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Triple Pay and Better Benefits: How Airlines Are Curbing Summer Travel Turmoil

With pilots in high demand, major airlines are bumping up salaries and working on new contracts.

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With a chaotic summer travel season underway, are trying to figure out how to combat the staffing shortages that contributed to over 700 canceled flights on Monday alone.

American Airlines and United Airlines are among those major carriers trying to retain their in-demand pilots, CNBC reports, with increased pay and benefits.

American Airlines regional carrier Envoy Air will give pilots triple pay if they fly open trips from July 2-31. "This will only be offered if there are open trips available, and currently Envoy is fully covered with its flight schedule this summer," the carrier said.

Additionally, earlier this month, American Airlines' regional subsidiaries — Envoy, Piedmont, and PSA — agreed to a temporary 50% pay bump for pilots through August 2024.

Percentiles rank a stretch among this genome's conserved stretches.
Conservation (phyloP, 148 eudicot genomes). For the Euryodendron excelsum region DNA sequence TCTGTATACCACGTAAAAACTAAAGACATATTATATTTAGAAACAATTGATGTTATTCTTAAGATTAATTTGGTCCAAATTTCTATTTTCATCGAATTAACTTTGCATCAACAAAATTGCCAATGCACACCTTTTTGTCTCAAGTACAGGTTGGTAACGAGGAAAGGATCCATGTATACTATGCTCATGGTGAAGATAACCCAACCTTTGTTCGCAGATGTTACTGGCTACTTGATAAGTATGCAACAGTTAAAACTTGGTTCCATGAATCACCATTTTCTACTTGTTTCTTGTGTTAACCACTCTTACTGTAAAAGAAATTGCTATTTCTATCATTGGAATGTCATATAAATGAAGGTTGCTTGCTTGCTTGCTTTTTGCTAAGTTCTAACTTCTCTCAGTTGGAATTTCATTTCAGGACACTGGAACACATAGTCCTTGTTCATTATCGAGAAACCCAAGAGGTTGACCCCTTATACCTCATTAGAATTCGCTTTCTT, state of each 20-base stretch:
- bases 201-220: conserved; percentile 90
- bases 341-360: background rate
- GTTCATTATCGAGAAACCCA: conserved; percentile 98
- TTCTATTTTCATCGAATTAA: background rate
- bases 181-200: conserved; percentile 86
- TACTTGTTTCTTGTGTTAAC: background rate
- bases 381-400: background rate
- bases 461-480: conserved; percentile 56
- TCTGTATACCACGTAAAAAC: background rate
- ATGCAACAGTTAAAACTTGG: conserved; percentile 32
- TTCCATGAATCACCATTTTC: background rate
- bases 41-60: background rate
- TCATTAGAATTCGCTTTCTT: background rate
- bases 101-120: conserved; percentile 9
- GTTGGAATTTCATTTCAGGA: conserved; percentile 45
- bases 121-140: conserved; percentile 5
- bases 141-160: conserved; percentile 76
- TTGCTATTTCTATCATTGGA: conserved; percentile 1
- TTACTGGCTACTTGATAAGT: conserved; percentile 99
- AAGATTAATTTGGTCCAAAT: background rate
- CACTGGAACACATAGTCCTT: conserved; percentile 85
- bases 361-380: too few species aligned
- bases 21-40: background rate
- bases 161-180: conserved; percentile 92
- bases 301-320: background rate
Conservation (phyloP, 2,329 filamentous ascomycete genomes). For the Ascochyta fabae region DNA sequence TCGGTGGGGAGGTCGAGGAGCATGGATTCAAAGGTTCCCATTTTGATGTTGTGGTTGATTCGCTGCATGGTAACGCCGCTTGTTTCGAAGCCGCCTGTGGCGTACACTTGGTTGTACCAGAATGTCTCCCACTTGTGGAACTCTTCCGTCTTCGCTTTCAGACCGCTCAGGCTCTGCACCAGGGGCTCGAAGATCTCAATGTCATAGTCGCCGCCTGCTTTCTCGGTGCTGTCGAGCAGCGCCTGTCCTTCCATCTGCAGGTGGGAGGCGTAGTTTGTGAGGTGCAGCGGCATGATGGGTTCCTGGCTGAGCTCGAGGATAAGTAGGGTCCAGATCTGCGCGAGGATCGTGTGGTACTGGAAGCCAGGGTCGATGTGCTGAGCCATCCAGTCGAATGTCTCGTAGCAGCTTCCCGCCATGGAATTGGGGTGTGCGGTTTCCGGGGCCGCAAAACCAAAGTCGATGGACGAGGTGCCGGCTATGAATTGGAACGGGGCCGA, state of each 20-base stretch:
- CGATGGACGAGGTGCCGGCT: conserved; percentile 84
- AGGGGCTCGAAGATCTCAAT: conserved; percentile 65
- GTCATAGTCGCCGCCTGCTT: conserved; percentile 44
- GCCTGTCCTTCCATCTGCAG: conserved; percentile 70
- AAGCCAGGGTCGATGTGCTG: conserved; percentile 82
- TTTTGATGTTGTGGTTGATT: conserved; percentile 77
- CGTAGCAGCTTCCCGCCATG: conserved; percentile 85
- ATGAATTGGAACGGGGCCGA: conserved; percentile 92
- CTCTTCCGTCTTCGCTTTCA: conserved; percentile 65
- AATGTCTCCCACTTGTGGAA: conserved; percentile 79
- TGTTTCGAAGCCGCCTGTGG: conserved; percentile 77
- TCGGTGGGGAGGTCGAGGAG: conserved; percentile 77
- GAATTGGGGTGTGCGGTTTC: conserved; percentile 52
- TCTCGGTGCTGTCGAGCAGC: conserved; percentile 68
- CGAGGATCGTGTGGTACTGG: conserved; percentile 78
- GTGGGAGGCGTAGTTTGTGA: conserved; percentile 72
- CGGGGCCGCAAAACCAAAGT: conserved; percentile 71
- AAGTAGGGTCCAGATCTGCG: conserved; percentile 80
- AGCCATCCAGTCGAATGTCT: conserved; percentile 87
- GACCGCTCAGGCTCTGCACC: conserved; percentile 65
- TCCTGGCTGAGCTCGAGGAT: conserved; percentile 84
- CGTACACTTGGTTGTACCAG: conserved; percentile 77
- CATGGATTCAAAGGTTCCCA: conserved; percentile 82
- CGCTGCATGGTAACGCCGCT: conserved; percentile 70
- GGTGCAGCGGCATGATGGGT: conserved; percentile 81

Related: American Airlines Desperately Asks Employees to Volunteer to Help Keep Up With Busy Summer Travel Season

Last Friday, the Air Line Pilots Association, which represents roughly 14,000 United Airlines pilots, secured a 14.5% pay increase for pilots within 18 months, marking the first time a major U.S. carrier reached such an agreement since the start of the Covid-19 pandemic. The two-year contract also includes eight weeks of paid maternity leave.

The United Airlines agreement sets a powerful precedent for other major U.S. carriers, including American Airlines, Delta Air Lines and , as unions fight to improve their quality of life after more than two grueling years of the pandemic.

"Our team will be paid well and be paid competitively," American Airlines CEO Robert Isom promised following United's milestone agreement. "You are not going to fall behind network peers."

Related: United Airlines to Halt Flights to 11 U.S. Cities

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